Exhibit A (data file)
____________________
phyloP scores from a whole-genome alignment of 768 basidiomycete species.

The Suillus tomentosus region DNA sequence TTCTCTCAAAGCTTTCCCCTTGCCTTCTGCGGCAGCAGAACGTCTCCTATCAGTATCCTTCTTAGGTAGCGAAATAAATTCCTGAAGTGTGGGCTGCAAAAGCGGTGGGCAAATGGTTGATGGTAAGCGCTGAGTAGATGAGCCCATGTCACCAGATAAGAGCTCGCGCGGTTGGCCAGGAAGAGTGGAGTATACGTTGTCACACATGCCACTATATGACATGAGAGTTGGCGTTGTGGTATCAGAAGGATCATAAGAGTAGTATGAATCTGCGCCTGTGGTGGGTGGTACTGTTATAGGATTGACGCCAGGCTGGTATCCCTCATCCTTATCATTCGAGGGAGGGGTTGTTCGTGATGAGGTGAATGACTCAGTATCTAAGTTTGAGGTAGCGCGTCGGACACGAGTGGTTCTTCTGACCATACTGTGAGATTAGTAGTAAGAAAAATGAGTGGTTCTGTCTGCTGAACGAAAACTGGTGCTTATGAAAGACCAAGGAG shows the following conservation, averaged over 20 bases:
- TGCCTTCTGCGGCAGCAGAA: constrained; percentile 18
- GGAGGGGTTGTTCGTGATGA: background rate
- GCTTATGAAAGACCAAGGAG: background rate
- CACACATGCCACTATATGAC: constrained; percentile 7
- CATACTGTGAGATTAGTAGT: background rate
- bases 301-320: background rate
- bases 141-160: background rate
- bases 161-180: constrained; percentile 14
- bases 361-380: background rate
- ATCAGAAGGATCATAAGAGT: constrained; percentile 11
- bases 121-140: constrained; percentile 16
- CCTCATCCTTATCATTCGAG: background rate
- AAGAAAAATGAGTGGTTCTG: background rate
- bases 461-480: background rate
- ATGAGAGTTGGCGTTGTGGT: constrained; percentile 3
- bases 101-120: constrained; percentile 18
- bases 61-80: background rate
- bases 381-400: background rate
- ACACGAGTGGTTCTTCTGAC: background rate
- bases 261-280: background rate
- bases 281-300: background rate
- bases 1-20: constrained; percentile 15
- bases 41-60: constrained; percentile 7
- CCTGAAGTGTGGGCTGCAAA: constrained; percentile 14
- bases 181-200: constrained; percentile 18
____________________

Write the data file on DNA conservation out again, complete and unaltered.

phyloP scores from a whole-genome alignment of 768 basidiomycete species.

The Suillus tomentosus region DNA sequence TTCTCTCAAAGCTTTCCCCTTGCCTTCTGCGGCAGCAGAACGTCTCCTATCAGTATCCTTCTTAGGTAGCGAAATAAATTCCTGAAGTGTGGGCTGCAAAAGCGGTGGGCAAATGGTTGATGGTAAGCGCTGAGTAGATGAGCCCATGTCACCAGATAAGAGCTCGCGCGGTTGGCCAGGAAGAGTGGAGTATACGTTGTCACACATGCCACTATATGACATGAGAGTTGGCGTTGTGGTATCAGAAGGATCATAAGAGTAGTATGAATCTGCGCCTGTGGTGGGTGGTACTGTTATAGGATTGACGCCAGGCTGGTATCCCTCATCCTTATCATTCGAGGGAGGGGTTGTTCGTGATGAGGTGAATGACTCAGTATCTAAGTTTGAGGTAGCGCGTCGGACACGAGTGGTTCTTCTGACCATACTGTGAGATTAGTAGTAAGAAAAATGAGTGGTTCTGTCTGCTGAACGAAAACTGGTGCTTATGAAAGACCAAGGAG shows the following conservation, averaged over 20 bases:
- TGCCTTCTGCGGCAGCAGAA: constrained; percentile 18
- GGAGGGGTTGTTCGTGATGA: background rate
- GCTTATGAAAGACCAAGGAG: background rate
- CACACATGCCACTATATGAC: constrained; percentile 7
- CATACTGTGAGATTAGTAGT: background rate
- bases 301-320: background rate
- bases 141-160: background rate
- bases 161-180: constrained; percentile 14
- bases 361-380: background rate
- ATCAGAAGGATCATAAGAGT: constrained; percentile 11
- bases 121-140: constrained; percentile 16
- CCTCATCCTTATCATTCGAG: background rate
- AAGAAAAATGAGTGGTTCTG: background rate
- bases 461-480: background rate
- ATGAGAGTTGGCGTTGTGGT: constrained; percentile 3
- bases 101-120: constrained; percentile 18
- bases 61-80: background rate
- bases 381-400: background rate
- ACACGAGTGGTTCTTCTGAC: background rate
- bases 261-280: background rate
- bases 281-300: background rate
- bases 1-20: constrained; percentile 15
- bases 41-60: constrained; percentile 7
- CCTGAAGTGTGGGCTGCAAA: constrained; percentile 14
- bases 181-200: constrained; percentile 18